Daschle criticizes anthrax investigation, saying FBI should provide more information
WASHINGTON -- Former Senate Majority Leader Tom Daschle, whose office was a target of the anthrax attacks in 2001, said Sunday the suicide of the government's main suspect does not mean the case is over.
Daschle said the FBI has not given him any new updates. He also raised questions about the quality of the investigation, noting that the government recently paid out almost $6 million to a former Army scientist, Steven Hatfill, who accused authorities of unfairly targeting him in the anthrax case.
"From the very beginning I've had real concerns about the quality of the investigation," Daschle said in a broadcast interview. "Given the fact that they already paid somebody else $5 million for the mistakes they must have made gives you some indication of the overall caliber and quality of the investigation."
Five people died and 17 others were sickened when anthrax-laced letters began showing up at congressional offices, newsrooms and post offices soon after Sept. 11, 2001.
The case re-emerged in the news this past week as investigators prepared to charge a government scientist Bruce Ivins in the case. Ivins died Tuesday in what has been ruled a suicide.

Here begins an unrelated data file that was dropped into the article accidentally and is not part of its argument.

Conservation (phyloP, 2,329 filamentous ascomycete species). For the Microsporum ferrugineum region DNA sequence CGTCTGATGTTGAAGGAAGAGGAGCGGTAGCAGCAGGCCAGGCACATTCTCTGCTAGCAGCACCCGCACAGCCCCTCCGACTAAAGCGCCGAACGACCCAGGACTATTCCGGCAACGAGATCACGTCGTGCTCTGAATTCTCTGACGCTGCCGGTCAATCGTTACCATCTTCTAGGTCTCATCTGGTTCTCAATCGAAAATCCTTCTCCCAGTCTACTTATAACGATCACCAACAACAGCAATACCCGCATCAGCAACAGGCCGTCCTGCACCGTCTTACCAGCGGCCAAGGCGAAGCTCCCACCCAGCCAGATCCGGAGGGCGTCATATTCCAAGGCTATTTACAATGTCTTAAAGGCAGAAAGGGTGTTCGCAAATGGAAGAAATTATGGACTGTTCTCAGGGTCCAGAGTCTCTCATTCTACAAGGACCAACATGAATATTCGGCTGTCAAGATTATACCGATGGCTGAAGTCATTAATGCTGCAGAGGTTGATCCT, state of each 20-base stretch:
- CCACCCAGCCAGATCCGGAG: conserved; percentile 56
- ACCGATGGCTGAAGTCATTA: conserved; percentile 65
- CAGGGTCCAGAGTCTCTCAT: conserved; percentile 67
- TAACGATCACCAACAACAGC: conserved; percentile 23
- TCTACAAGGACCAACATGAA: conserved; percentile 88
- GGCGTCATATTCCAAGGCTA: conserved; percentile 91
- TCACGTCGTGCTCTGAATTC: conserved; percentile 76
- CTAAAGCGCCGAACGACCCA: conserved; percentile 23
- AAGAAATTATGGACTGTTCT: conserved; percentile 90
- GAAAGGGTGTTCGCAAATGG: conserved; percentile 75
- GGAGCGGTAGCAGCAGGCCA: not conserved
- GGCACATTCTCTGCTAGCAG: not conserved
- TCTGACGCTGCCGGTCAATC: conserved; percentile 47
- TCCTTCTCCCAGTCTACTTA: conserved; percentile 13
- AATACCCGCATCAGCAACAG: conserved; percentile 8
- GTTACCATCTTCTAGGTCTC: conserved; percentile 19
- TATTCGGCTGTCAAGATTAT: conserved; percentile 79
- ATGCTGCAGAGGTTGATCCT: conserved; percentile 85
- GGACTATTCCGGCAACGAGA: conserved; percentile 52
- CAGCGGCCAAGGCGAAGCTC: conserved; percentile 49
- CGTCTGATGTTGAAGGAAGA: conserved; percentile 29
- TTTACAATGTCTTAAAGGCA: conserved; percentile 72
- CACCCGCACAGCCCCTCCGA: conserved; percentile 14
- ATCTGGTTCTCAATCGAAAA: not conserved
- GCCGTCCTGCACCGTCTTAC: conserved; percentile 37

"Unfortunately, it doesn't bring anything to closure," Daschle said. "This probably further complicates their ability to get to the facts."
He said he did not know if the investigation involving Ivins "is just another false track and a real diversion of where they need to be. We don't know and they aren't telling us."
Tom Ridge, Bush's Homeland Security secretary at the time of the anthrax attacks, said he did not know what evidence the FBI had uncovered against Ivins.
"But I know that they were relentless, relentless, both domestically and overseas, both with the notion that it could have been a part of a broader terrorist network, but it could also have been the act of a deranged individual or two," Ridge said.
Daschle appeared on "Fox News Sunday," while Ridge was on "This Week" on ABC.